Wednesday, 14 October 2015

Golden Ticket: Keep The Tonics Apart Till The End (Ticket 74)


How to write a McCartney-style flowing, non-repeating, melody

I'm going to interrupt the regular (ha!) Hey Jude posts to look at one way McCartney manages to write such memorable, yet non-repetitive melodies.

In the musical language the tonic note and the tonic chord function as a 'full stops' [US – 'period'] in the music. The effect is particularly strong when they happen at the same time. Here are three examples (all verses) where McCartney cleverly uses the tonic and it's chord sparingly and delays them occurring together till the end of the section. In this way McCartney uses our inbuilt longing for resolution to keep us hooked till the very end.

Hey Jude

Hey Jude starts on the tonic chord (F) with the melody moving from 5th to 3rd (Hey Jude). Landing on the third is just enough to give an open ended feel and keep a sense of forward motion. Try singing Hey Jude on C to F (5 to 1) or A to F (3 to 1). Lands with a thud doesn't it?

Next comes a tonic NOTE, the high F on sad SONG AND make but far from resolving this sits very unstably on top of a C7 chord.

The next time we hear the tonic CHORD the melody descends through D C Bb to A (a 6th to the 3rd) on Be - te - e - er. Again landing on the 3rd feels unfinished.

There are some 'blink and you miss them' tonic NOTES over a Bb chord (let HER inTO) before we land on the tonic CHORD again but this time the word HEART is sung on the 5th.

Another fleeting F, this time low (THEN you can start), before finally melody and harmony unite on the tonic to make it BettER. But then we're off again on another delayed gratificational mystery tour as we launch into the next section.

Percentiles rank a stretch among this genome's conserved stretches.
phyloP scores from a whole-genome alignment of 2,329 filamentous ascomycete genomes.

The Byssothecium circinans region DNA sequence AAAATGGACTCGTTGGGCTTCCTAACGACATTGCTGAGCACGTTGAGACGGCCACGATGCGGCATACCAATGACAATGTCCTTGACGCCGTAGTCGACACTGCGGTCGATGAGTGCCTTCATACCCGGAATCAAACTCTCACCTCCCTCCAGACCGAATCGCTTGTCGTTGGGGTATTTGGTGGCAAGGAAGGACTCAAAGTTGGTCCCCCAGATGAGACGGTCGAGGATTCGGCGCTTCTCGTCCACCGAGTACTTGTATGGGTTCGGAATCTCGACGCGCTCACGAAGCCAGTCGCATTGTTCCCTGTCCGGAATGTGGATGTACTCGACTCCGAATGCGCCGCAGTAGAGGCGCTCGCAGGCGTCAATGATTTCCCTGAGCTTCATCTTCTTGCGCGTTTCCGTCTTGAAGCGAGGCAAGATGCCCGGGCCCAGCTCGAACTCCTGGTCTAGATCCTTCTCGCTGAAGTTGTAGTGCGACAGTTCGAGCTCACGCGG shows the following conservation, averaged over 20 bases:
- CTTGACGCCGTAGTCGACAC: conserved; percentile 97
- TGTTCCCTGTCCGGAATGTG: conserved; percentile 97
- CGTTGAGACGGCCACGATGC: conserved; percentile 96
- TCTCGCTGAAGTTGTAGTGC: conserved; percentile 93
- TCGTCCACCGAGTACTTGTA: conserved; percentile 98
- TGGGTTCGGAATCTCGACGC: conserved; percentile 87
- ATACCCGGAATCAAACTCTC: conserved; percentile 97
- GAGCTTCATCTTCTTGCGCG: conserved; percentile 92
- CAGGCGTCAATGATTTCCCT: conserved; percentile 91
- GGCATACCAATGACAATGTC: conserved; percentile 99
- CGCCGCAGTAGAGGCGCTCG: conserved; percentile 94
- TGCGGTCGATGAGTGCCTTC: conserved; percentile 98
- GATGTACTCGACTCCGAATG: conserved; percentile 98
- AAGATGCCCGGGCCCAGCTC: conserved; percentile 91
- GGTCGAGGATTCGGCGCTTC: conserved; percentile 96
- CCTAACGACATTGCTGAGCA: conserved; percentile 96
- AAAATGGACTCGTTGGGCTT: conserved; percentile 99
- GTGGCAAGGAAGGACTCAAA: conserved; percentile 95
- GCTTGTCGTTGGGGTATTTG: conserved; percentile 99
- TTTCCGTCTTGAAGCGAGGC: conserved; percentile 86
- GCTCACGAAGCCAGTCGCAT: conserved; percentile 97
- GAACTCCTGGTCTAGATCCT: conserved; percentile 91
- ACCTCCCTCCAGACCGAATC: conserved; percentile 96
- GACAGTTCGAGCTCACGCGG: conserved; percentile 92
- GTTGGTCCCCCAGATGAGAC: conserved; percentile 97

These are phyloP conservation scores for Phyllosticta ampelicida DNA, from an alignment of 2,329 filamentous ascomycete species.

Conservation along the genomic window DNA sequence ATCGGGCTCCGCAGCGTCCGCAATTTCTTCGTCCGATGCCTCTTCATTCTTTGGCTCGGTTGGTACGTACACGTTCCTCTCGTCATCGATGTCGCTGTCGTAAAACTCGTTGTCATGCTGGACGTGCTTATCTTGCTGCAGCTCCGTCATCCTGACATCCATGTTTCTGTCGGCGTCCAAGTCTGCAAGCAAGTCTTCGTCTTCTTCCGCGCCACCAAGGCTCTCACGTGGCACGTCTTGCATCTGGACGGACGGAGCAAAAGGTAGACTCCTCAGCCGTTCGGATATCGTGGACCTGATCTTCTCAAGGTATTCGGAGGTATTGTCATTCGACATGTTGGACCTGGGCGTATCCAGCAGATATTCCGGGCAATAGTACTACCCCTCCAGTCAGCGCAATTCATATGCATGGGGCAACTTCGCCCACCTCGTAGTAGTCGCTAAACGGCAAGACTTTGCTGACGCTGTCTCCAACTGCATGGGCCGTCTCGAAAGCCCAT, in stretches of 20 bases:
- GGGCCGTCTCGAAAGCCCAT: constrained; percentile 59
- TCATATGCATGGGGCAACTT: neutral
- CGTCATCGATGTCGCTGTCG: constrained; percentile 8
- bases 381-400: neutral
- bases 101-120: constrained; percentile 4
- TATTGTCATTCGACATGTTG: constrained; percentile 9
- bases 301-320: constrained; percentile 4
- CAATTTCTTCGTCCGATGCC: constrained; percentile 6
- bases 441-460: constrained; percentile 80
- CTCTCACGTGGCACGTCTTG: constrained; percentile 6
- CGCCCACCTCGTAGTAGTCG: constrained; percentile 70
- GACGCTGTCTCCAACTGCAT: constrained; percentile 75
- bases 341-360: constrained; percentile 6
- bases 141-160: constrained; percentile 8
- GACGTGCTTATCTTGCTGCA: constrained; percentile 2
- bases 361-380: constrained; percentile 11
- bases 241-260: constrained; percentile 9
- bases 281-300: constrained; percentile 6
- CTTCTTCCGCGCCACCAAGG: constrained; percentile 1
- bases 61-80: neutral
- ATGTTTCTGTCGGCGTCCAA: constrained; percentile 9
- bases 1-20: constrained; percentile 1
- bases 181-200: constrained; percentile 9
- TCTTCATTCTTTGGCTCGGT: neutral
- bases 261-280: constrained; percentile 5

Mother Nature's Son

Here we're in the key of D.

Line one starts and ends on the tonic chord but the melody starts and ends on the 5th.

On MOTHER naTURes son we get the (high) tonic NOTE over the Bm (vi) chord giving us a partial resolution.

Fast moving 3rd, 5th and 6th's appear over the tonic CHORD in line three (all day long), though the tonic chords are D/A's and feel slightly less resolved in themselves than straight D major chords.

We conclude with high D notes over a D major (tonic) chord on EVeryONE.

Again Paul is delaying the point that the tonic chord and tonic note coincide to the very end of the section.

The Long and Winding Road

Here we're in the key of Eb major.

Though the second note is a high Eb (the LONG and) we start on a Cm chord (vi).

By the time we hear our first fleeting tonic CHORD (Eb maj) the melody lands on a Bb (the 5th) (that LEADS to your door) this only lasts for 2 beats anyway before twisting round with an Eb7 (I7) giving the false impression that we're about to change key to Ab major*.

The next time we hear the tonic NOTE (will neVER disappear) it's sitting unstably on a Gm chord (iii). This idea repeats exactly on alWAYS leads me.

Between these twin motifs the melody descends C Bb G F Eb on the word BEFORE. This time the low tonic note is sitting on top of a Db/Eb chord, which functions in exactly the same way as the Eb7 chord - pulling strongly towards an Ab major chord.

Finally, as I have written about before, the melody ascends directly to the tonic note C C D Eb Eb (lead me to YOUR DOOR) at the same time as the chords move in a very strong 'circle of fourths' movement** (Fm Bb7 Eb) towards the tonic chord.

Practical Application

Many melodies never 'get off the ground' because they are rooted (literally) to the ground, returning to the 'root note' over the 'root chord' again and again through their course. With this method of melody writing, both tonic note and tonic chord can appear - but not together (or at least for any length of time). Keeping them apart till the very end of the section builds suspense.

*This is the same V of IV move recognisable in the link between the verse and the bridge in Hey Jude.

**This is often referred to as circle of fifths which is something of a misnomer as the chords are travelling BACKWARDS through the circle of fifths, thus from Fm we move up a fourth to Bb7 and then up a fourth again to Eb major.


Would you like to receive exclusive bonus Beatles Songwriting Tips? Join the mailing list right here!


Links
More 'Golden Ticket' Posts
70+ Songwriting Tips From The Beatles

No comments:

Post a comment